Every January, a group of global movers and shakers descend on the Swiss ski resort of Davos Klosters, to be part of the annual meeting of the World Economic Forum. The agenda earlier this year was "Mastering the Fourth Industrial Revolution." The first three revolutions came with its introduction of mechanization, electricity, and IT. Now, Big Data, the Internet of Things, robotics, and other technologies are allowing for another revolution.
The WEF is usually ahead of the curve when it comes to such thinking. In this case, however, its cue came from a concept called "Industrie 4.0" that Germany has been pioneering for a few years. In 2013, Dr. Henning Kagermann, former CEO of SAP and now President of acatech, the German National Academy of Science and Engineering, told me in an interview for The Digital Enterprise about the excitement in Germany about Industrie 4.0. The book profiled many German companies across sectors sharing that excitement.
Nearly 5 years ago, I saw Jeff Immelt, CEO of GE stand next to a giant GEnx engine as he introduced his Industrial Internet concepts to the world. It was an effective way to present the fact that the engine is a massive data source which generates a TB of flight data a day. Next year, he stood next to a 50,000 lbs oil industry blowout preventer. Every year, he has similar examples of his locomotives, wind turbines, MRI scanners and other large products at GE’s Man+Machine events.
Japan, in prep for the 2020 Olympics, has its own version of excitement about changes in the industrial sector. China has similar with its "Made in China 2025" initiative. My last few books have been describing these moves for years.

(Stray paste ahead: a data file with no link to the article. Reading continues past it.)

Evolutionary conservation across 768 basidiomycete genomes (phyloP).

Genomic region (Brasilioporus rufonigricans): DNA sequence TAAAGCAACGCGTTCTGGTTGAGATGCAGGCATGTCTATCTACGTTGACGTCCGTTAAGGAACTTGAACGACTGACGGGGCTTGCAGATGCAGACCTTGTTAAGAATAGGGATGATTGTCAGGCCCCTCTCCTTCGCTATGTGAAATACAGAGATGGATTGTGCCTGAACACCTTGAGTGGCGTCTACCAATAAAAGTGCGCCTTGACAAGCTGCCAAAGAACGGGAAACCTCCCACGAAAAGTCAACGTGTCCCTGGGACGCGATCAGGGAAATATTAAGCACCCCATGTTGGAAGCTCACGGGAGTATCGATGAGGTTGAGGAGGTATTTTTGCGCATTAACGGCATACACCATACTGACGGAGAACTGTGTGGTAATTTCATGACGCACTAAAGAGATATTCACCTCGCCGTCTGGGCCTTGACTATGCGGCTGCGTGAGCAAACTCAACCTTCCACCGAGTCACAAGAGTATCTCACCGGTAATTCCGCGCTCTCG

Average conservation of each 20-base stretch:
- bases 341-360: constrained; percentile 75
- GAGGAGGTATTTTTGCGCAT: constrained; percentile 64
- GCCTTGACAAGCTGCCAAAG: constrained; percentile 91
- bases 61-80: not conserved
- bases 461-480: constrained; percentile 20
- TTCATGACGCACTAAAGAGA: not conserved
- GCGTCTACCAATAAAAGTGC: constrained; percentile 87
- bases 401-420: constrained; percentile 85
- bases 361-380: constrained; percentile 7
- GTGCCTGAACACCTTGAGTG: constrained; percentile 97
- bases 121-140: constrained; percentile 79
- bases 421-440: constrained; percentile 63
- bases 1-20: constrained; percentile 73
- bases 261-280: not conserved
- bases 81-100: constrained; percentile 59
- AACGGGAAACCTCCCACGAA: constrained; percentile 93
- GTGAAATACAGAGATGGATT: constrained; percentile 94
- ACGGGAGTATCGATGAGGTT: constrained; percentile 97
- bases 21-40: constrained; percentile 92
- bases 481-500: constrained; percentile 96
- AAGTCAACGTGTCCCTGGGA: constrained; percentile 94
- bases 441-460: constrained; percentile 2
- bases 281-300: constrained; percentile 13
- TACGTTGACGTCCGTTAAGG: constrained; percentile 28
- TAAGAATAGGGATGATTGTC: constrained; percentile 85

Amazingly, the enterprise software industry does not appear to have heard these strong signals. Jason Blessing, CEO of Plex talked about Industrie 4.0 at his last user conference. Infor has showcased a few asset intensive customers like CERN in its marketing, but for the most part the industry has been focused on cloud this and HANA that.
So, it was invigorating for me to spend a few days in Gothenburg, Sweden at the IFS World Conference. The setting was ideal. It is the birthplace of Volvo, and 70% of Scandinavia’s industrial capacity is located within a 300 mile radius of the city.
It was striking to see IFS CEO Alastair Sorbie in his keynote mention “Field Service Management” as one of his top 4 priorities. There was all kinds of talk about complex assets and their long lifecycles. The “hot topics” sessions profiled case studies of maritime simulations and monitoring of worker fatigue in complex, expensive mining equipment. The “fun session” in the Labs area profiled a drone as it surveyed for trees in Sweden’s remote forestlands which downed utility lines. The metrics were more on the lines of ‘Overall Equipment Effectiveness” not “social media mentions”. The conversations were around “Digital Twins” and the dramatic differences between the consumer and the industrial Internet. There were sessions focused on asset maintenance including findings from academia around predictive maintenance and the changing organizational responsibility for the function. The products discussed were about “Operational Intelligence” and “Connectors” to handle data from thousands of sensors. Lots of blue collar grit. I soaked up the stuff.
Will IFS stay focused on this high end niche? The new private investors from EQT assured the analysts at the event it would. I saw a foray into retail and wholesale and some fretting that the oil and gas business was showing weak fundamentals. There was the mandatory cloud talk leveraging Microsoft Azure. My analyst colleagues wanted to hear more about multi-tenancy and use of Hadoop Spark for analyzing the big data sets. I was pleased with the use cases and the feature/function focus. I am optimistic they will stay focused on these industrial areas.
It may sound un-sexy but IFS is tackling parts of the industrial enterprise which require massive investments with lifespans measured in decades. And as GE has shown those assets have become a pathway for new business models as companies move from product and service to outcome based revenues. It is showing Industrial can blend with Digital.
I am pleased I made the long trip. My side conversations with executives and my ramblings through the streets of Gothenburg and Stockholm made it even more invigorating as I describe here.
I am excited to see the expanding role IFS will play in our Fourth Industrial Revolution.